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Russia Shifts Focus From Oil To Agriculture


Russia’s biggest industry has been oil production historically, but the country appears to be trying to diversify that by putting more emphasis on agriculture. The former soviet state has been relying on the same tractors and silos for decades due to the apparent lack of opportunity for growth before 2013. With Russia’s increased production of wheat, farmers need to find alternative means of storage. As of this year, Russia has officially surpassed the United States in the exportation of wheat.

Even though Russia has pulled ahead of the United States for wheat exports, the country’s farms are still years behind in regard to equipment. Equipment providers will see an abundance of business from the Russians over the next several years. However, these products aren’t cheap. Andrey Burdin is a farm operator near the Black Sea and maintains over 4,200 acres. He hopes to invest in a plant sprayer from Deere & Co., which can fetch upwards of $311,000. The devaluation of the ruble along with government subsidies has proven beneficial to farmers and potentially made agriculture more attractive than crude.

Olam International Ltd is one of the largest exporters of grains from Russia. The firm is becoming increasingly interesting as they invest in more export terminals in the region, like their elevation facility at a port in Azov, on the Black Sea. These types of assets will be extremely useful to companies like Olam as Russia continues to export wheat. Investors should be on the watch for companies like this, heavily interested in the transportation of grains. AFK Sistema, a Russian conglomerate, acquired an agricultural complex in Yuzhny last year. This combined with their portfolio diversified across nearly every sector shows prospects for profit.

This is quite an accomplishment for Russia since they only reentered the wheat market in 2002, having quit in the late 90’s after the collapse of collective farming. Putin restated last December that his goal for Russia is to be 100 percent self-sufficient on food by 2020. But with attention shifting to farming, what does this mean for big oil?

Related: The U.S. Is Set To Dominate Global Natural Gas Markets

Unfortunately, oil is beginning its decline in Russia. The nation is being faced with the issue of how to maintain the current level of crude production, something impossible without upgrading equipment. The soviet-age oil fields have peaked and will soon be unable to produce effectively.

With the market being inundated by supply, OPEC is taking precautions to freeze output. This likely won’t be an issue for Russia seeing as they haven’t found any new sources to replace their parched fields. Russia has such little upside potential it makes sense they came to the table with OPEC on this topic. Low oil prices make exploration difficult and exports provide less of an income. One option is the arctic but even big oil companies struggle with high operational costs. The country is losing faith in big oil. Putin and other top officials now believe farming is the way of the future. Soon the workers who have been on these rigs for years will shift over to the farming industry. Manufacturers of equipment for oil production are going to start looking for ways to help create the products used to grow and gather wheat.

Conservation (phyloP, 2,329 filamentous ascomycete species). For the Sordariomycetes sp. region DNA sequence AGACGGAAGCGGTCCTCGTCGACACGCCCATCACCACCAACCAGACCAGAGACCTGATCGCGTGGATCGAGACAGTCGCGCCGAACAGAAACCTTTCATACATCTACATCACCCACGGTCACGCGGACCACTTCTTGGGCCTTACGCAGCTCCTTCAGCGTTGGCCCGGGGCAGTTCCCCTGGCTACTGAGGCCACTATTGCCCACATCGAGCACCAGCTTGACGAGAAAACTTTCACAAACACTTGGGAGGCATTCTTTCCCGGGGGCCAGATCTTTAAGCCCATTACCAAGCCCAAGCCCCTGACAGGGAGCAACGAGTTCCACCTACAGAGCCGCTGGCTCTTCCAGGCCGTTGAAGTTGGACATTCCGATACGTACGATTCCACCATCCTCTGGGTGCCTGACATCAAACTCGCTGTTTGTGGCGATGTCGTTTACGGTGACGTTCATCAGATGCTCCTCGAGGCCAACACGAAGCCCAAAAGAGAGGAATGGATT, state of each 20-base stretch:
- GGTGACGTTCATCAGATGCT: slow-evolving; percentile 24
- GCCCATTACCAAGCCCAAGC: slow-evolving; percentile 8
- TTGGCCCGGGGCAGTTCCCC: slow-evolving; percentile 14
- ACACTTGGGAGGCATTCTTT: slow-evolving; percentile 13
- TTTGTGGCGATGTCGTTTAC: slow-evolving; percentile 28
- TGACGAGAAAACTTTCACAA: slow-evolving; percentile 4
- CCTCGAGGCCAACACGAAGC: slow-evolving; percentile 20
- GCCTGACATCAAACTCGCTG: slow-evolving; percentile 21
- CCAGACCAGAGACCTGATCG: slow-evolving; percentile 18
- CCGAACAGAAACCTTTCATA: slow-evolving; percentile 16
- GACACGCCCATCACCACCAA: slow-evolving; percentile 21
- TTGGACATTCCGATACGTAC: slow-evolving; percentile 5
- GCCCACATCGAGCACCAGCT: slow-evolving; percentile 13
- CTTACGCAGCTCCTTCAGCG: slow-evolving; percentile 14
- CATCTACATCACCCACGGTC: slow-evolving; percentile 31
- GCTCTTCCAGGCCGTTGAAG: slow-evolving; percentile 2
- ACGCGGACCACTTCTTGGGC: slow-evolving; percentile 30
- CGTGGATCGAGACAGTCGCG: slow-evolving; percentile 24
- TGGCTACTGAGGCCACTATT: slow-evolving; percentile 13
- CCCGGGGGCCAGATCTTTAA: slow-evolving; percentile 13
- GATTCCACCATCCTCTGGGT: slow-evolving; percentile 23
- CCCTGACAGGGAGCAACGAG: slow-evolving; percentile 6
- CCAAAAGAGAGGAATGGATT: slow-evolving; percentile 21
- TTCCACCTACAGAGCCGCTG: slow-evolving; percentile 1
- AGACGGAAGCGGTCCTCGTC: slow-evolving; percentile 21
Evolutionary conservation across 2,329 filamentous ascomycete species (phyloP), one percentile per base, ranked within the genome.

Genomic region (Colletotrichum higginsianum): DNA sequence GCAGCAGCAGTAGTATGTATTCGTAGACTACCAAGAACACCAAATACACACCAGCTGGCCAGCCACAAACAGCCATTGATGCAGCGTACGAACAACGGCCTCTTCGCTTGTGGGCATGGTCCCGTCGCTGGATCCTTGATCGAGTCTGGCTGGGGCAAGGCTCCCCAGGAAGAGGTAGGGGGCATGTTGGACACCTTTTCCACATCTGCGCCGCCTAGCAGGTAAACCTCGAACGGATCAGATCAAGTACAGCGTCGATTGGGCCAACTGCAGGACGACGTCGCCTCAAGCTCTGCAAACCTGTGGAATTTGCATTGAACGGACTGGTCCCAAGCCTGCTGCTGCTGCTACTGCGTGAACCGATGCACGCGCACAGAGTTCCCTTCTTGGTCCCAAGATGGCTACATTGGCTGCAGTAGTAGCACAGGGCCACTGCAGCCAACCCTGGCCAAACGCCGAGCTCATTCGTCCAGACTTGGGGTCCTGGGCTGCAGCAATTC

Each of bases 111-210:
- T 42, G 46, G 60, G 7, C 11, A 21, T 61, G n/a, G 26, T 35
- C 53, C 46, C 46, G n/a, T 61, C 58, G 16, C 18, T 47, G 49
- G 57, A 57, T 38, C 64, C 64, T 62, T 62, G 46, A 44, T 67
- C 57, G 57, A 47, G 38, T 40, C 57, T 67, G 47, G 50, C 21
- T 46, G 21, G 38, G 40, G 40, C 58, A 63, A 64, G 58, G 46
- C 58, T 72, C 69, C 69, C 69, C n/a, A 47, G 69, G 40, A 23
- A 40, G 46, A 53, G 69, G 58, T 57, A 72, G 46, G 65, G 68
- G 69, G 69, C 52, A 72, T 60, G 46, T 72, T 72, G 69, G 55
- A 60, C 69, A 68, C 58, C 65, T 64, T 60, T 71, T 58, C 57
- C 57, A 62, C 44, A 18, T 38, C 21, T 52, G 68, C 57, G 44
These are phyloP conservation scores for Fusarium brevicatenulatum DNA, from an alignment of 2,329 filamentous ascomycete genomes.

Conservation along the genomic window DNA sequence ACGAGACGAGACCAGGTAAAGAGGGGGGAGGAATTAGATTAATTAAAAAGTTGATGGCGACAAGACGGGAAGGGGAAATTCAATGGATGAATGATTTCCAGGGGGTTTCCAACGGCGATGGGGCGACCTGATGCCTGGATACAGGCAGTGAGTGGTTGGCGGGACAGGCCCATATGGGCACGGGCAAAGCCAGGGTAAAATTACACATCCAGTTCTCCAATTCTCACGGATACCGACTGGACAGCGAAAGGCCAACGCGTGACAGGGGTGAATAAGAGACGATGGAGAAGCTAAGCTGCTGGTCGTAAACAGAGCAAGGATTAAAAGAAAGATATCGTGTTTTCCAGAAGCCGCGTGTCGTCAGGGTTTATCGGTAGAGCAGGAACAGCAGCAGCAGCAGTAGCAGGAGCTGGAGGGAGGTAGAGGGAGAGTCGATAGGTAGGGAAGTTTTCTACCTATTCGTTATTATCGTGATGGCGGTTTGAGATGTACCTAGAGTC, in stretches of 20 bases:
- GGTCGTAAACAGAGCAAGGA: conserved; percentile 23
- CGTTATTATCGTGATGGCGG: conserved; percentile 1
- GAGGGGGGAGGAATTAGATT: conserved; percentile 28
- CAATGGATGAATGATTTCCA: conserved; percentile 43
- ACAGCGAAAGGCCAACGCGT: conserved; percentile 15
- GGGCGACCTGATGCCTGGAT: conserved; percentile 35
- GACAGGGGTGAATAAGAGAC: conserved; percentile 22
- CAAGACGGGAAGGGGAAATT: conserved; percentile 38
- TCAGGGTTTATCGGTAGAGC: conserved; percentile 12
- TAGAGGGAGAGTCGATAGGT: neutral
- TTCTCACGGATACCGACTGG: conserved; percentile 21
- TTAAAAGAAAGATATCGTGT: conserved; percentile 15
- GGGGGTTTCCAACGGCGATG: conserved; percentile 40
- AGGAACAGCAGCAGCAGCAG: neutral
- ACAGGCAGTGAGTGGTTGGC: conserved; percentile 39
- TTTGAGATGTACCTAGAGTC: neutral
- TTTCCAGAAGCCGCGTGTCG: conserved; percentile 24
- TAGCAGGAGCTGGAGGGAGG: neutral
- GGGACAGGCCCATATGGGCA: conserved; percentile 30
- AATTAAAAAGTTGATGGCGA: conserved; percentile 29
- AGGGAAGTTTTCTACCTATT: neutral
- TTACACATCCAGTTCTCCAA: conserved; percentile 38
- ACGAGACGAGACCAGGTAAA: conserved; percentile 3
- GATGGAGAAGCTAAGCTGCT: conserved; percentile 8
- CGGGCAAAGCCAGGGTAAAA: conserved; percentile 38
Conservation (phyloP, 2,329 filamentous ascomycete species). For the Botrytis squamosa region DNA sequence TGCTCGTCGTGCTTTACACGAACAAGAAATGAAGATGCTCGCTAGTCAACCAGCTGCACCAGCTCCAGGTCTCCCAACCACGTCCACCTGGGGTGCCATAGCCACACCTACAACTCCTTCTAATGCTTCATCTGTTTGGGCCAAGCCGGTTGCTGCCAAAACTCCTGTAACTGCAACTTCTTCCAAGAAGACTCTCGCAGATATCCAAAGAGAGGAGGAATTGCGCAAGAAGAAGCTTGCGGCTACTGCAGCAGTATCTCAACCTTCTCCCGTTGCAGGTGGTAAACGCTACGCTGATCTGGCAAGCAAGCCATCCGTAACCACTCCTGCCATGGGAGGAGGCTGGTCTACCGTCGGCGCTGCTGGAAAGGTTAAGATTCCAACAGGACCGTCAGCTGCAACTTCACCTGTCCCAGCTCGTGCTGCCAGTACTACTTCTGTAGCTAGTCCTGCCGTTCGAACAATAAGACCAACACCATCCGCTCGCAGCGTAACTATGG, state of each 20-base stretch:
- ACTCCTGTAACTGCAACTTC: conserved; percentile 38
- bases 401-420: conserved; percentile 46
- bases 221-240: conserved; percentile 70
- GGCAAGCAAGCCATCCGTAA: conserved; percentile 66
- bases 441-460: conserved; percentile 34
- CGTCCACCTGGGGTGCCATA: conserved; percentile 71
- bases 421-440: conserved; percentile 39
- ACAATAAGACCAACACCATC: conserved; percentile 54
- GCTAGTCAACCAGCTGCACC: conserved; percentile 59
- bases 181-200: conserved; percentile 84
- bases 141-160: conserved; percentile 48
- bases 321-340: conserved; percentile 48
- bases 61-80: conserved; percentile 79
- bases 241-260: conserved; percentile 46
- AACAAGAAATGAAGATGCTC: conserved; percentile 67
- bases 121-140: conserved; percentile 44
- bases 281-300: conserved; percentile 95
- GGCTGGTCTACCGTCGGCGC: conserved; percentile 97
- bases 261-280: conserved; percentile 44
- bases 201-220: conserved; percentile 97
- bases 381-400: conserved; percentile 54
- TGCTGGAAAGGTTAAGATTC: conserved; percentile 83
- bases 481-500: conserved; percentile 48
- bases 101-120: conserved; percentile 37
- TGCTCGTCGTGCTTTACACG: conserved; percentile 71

If these firms are unable to find the methods to uphold output levels then companies may be in trouble. Rosneft, Russia’s state-owned oil company, is forecasted to lower output by the end of the year. Investors should also watch production statistics for Bashneft, Lukoil, and Gazprom, several other large producers in Russia.

By Michael McDonald of Oilprice.com

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Leave a comment
  • Ian MacFarlane on October 14 2016 said:
    OK. Then that's why they are invading Ukraine. Ukraine was the traditional breadbasket for the old USSR.
  • Zhargon on October 15 2016 said:
    Oil and agriculture are not contradictions or mutually exclusive. Russia's shale oil resources are truly massive. It lacks only the expertise and equipment. Likewise, Russia's agricultural output can benefit from advanced western methods and equipment, if only it had the investment and the manpower.

    Given Russia's ongoing investment in warfare in Ukraine, the Middle East, Moldova, Georgia, the Caucasus, and elsewhere, it lacks the resources to invest in vital energy and agricultural investment. Thanks to a deep rot at the human core, the nation can no longer do as many things at one time as it once could do. Time is shrinking the former giant in almost every way that matters.

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